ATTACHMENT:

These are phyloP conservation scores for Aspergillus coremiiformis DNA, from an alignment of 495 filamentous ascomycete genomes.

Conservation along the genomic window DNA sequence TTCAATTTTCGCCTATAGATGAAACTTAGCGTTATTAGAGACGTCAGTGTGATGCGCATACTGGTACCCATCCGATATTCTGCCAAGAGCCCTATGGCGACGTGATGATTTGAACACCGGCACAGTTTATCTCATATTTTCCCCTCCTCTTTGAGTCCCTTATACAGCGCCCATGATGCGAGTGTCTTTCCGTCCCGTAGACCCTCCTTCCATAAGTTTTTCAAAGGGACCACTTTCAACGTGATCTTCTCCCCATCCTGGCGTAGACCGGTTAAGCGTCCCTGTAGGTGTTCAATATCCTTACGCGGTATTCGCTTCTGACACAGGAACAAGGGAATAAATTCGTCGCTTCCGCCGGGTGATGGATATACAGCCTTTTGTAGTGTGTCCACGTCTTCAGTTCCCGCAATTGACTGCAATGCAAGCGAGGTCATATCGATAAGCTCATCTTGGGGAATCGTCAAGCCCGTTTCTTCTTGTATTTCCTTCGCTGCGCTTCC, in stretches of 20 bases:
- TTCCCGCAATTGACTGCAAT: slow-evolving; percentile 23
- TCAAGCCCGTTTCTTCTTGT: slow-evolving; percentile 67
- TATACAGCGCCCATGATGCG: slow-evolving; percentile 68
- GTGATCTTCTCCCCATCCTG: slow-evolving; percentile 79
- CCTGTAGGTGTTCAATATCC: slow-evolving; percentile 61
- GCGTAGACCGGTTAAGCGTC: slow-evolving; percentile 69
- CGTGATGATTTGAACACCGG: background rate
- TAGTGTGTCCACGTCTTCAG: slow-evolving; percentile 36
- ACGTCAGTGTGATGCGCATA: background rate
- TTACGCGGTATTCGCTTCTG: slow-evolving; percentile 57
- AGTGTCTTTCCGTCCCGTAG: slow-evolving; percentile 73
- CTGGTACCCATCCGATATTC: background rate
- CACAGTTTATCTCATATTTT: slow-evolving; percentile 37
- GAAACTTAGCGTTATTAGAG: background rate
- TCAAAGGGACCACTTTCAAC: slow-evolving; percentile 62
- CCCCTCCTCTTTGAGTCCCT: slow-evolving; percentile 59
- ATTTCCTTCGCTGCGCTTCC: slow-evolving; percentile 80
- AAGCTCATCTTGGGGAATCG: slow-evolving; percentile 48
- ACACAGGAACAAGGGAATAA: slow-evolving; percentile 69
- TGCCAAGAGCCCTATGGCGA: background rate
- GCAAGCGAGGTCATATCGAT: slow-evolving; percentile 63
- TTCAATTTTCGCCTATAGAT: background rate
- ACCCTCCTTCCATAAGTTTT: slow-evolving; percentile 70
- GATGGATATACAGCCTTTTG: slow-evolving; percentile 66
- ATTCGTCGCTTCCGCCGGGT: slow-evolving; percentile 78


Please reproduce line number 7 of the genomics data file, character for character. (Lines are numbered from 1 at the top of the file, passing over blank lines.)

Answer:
- CCTGTAGGTGTTCAATATCC: slow-evolving; percentile 61